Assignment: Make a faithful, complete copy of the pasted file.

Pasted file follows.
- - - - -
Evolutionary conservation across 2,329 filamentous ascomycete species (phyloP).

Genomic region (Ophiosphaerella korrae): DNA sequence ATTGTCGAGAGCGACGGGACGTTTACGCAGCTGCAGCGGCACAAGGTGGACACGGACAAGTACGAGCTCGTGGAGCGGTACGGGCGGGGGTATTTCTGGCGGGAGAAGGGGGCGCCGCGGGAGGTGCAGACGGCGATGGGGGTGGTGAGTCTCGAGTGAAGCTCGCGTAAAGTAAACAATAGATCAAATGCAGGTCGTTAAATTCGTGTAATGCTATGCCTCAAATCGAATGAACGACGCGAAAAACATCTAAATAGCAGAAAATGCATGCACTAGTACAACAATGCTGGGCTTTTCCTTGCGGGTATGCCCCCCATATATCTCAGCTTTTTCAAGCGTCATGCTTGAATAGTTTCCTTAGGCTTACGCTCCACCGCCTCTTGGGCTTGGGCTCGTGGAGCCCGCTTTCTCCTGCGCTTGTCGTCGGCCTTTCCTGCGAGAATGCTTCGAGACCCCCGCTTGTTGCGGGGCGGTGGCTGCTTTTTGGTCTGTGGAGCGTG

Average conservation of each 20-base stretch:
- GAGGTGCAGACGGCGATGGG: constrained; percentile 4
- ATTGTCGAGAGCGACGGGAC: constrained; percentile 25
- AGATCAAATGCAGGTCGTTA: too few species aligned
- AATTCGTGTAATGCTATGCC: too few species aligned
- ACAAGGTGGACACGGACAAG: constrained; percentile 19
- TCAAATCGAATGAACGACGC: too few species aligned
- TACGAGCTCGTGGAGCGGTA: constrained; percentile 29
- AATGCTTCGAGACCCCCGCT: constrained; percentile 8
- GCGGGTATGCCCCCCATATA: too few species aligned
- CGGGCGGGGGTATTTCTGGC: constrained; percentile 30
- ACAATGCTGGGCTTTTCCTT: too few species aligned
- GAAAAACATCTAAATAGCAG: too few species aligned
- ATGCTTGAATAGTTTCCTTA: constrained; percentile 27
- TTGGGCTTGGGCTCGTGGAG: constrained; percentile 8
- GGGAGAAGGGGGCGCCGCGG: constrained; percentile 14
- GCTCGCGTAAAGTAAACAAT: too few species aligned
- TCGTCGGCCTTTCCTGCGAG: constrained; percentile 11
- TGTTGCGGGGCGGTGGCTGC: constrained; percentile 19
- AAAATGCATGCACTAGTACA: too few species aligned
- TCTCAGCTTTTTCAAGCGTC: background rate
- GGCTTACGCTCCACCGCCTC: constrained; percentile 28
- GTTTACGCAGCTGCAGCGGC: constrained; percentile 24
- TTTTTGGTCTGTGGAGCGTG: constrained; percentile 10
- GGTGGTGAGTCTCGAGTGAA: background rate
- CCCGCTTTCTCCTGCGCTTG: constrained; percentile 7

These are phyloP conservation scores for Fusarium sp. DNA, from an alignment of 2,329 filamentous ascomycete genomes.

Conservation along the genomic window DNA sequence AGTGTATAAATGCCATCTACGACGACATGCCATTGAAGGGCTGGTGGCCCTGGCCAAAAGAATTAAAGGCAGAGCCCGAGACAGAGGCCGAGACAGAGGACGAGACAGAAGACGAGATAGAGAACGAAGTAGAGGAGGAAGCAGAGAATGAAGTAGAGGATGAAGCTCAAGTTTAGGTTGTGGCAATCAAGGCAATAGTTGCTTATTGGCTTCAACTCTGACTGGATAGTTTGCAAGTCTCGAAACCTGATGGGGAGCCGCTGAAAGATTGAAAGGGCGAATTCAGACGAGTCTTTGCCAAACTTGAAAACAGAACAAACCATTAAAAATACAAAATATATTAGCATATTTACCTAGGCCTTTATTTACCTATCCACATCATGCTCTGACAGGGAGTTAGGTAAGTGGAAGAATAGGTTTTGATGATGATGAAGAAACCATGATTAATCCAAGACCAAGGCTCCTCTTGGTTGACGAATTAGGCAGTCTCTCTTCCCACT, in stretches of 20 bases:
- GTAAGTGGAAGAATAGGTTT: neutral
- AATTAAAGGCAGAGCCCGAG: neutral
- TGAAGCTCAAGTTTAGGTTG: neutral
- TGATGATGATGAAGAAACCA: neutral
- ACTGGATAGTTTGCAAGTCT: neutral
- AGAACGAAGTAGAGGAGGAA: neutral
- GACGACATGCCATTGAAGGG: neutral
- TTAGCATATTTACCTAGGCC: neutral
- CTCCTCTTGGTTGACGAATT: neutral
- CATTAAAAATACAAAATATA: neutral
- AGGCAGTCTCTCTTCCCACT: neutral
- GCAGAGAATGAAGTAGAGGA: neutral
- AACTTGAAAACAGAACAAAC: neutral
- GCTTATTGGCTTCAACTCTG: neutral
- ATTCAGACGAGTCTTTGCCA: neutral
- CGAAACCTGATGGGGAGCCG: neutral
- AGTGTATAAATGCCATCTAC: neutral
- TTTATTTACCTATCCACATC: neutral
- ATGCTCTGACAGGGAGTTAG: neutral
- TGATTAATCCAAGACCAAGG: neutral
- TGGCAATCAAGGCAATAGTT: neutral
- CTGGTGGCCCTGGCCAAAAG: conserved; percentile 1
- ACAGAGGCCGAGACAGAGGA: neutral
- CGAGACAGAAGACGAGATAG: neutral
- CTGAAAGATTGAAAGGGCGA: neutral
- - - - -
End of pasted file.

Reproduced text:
Evolutionary conservation across 2,329 filamentous ascomycete species (phyloP).

Genomic region (Ophiosphaerella korrae): DNA sequence ATTGTCGAGAGCGACGGGACGTTTACGCAGCTGCAGCGGCACAAGGTGGACACGGACAAGTACGAGCTCGTGGAGCGGTACGGGCGGGGGTATTTCTGGCGGGAGAAGGGGGCGCCGCGGGAGGTGCAGACGGCGATGGGGGTGGTGAGTCTCGAGTGAAGCTCGCGTAAAGTAAACAATAGATCAAATGCAGGTCGTTAAATTCGTGTAATGCTATGCCTCAAATCGAATGAACGACGCGAAAAACATCTAAATAGCAGAAAATGCATGCACTAGTACAACAATGCTGGGCTTTTCCTTGCGGGTATGCCCCCCATATATCTCAGCTTTTTCAAGCGTCATGCTTGAATAGTTTCCTTAGGCTTACGCTCCACCGCCTCTTGGGCTTGGGCTCGTGGAGCCCGCTTTCTCCTGCGCTTGTCGTCGGCCTTTCCTGCGAGAATGCTTCGAGACCCCCGCTTGTTGCGGGGCGGTGGCTGCTTTTTGGTCTGTGGAGCGTG

Average conservation of each 20-base stretch:
- GAGGTGCAGACGGCGATGGG: constrained; percentile 4
- ATTGTCGAGAGCGACGGGAC: constrained; percentile 25
- AGATCAAATGCAGGTCGTTA: too few species aligned
- AATTCGTGTAATGCTATGCC: too few species aligned
- ACAAGGTGGACACGGACAAG: constrained; percentile 19
- TCAAATCGAATGAACGACGC: too few species aligned
- TACGAGCTCGTGGAGCGGTA: constrained; percentile 29
- AATGCTTCGAGACCCCCGCT: constrained; percentile 8
- GCGGGTATGCCCCCCATATA: too few species aligned
- CGGGCGGGGGTATTTCTGGC: constrained; percentile 30
- ACAATGCTGGGCTTTTCCTT: too few species aligned
- GAAAAACATCTAAATAGCAG: too few species aligned
- ATGCTTGAATAGTTTCCTTA: constrained; percentile 27
- TTGGGCTTGGGCTCGTGGAG: constrained; percentile 8
- GGGAGAAGGGGGCGCCGCGG: constrained; percentile 14
- GCTCGCGTAAAGTAAACAAT: too few species aligned
- TCGTCGGCCTTTCCTGCGAG: constrained; percentile 11
- TGTTGCGGGGCGGTGGCTGC: constrained; percentile 19
- AAAATGCATGCACTAGTACA: too few species aligned
- TCTCAGCTTTTTCAAGCGTC: background rate
- GGCTTACGCTCCACCGCCTC: constrained; percentile 28
- GTTTACGCAGCTGCAGCGGC: constrained; percentile 24
- TTTTTGGTCTGTGGAGCGTG: constrained; percentile 10
- GGTGGTGAGTCTCGAGTGAA: background rate
- CCCGCTTTCTCCTGCGCTTG: constrained; percentile 7

These are phyloP conservation scores for Fusarium sp. DNA, from an alignment of 2,329 filamentous ascomycete genomes.

Conservation along the genomic window DNA sequence AGTGTATAAATGCCATCTACGACGACATGCCATTGAAGGGCTGGTGGCCCTGGCCAAAAGAATTAAAGGCAGAGCCCGAGACAGAGGCCGAGACAGAGGACGAGACAGAAGACGAGATAGAGAACGAAGTAGAGGAGGAAGCAGAGAATGAAGTAGAGGATGAAGCTCAAGTTTAGGTTGTGGCAATCAAGGCAATAGTTGCTTATTGGCTTCAACTCTGACTGGATAGTTTGCAAGTCTCGAAACCTGATGGGGAGCCGCTGAAAGATTGAAAGGGCGAATTCAGACGAGTCTTTGCCAAACTTGAAAACAGAACAAACCATTAAAAATACAAAATATATTAGCATATTTACCTAGGCCTTTATTTACCTATCCACATCATGCTCTGACAGGGAGTTAGGTAAGTGGAAGAATAGGTTTTGATGATGATGAAGAAACCATGATTAATCCAAGACCAAGGCTCCTCTTGGTTGACGAATTAGGCAGTCTCTCTTCCCACT, in stretches of 20 bases:
- GTAAGTGGAAGAATAGGTTT: neutral
- AATTAAAGGCAGAGCCCGAG: neutral
- TGAAGCTCAAGTTTAGGTTG: neutral
- TGATGATGATGAAGAAACCA: neutral
- ACTGGATAGTTTGCAAGTCT: neutral
- AGAACGAAGTAGAGGAGGAA: neutral
- GACGACATGCCATTGAAGGG: neutral
- TTAGCATATTTACCTAGGCC: neutral
- CTCCTCTTGGTTGACGAATT: neutral
- CATTAAAAATACAAAATATA: neutral
- AGGCAGTCTCTCTTCCCACT: neutral
- GCAGAGAATGAAGTAGAGGA: neutral
- AACTTGAAAACAGAACAAAC: neutral
- GCTTATTGGCTTCAACTCTG: neutral
- ATTCAGACGAGTCTTTGCCA: neutral
- CGAAACCTGATGGGGAGCCG: neutral
- AGTGTATAAATGCCATCTAC: neutral
- TTTATTTACCTATCCACATC: neutral
- ATGCTCTGACAGGGAGTTAG: neutral
- TGATTAATCCAAGACCAAGG: neutral
- TGGCAATCAAGGCAATAGTT: neutral
- CTGGTGGCCCTGGCCAAAAG: conserved; percentile 1
- ACAGAGGCCGAGACAGAGGA: neutral
- CGAGACAGAAGACGAGATAG: neutral
- CTGAAAGATTGAAAGGGCGA: neutral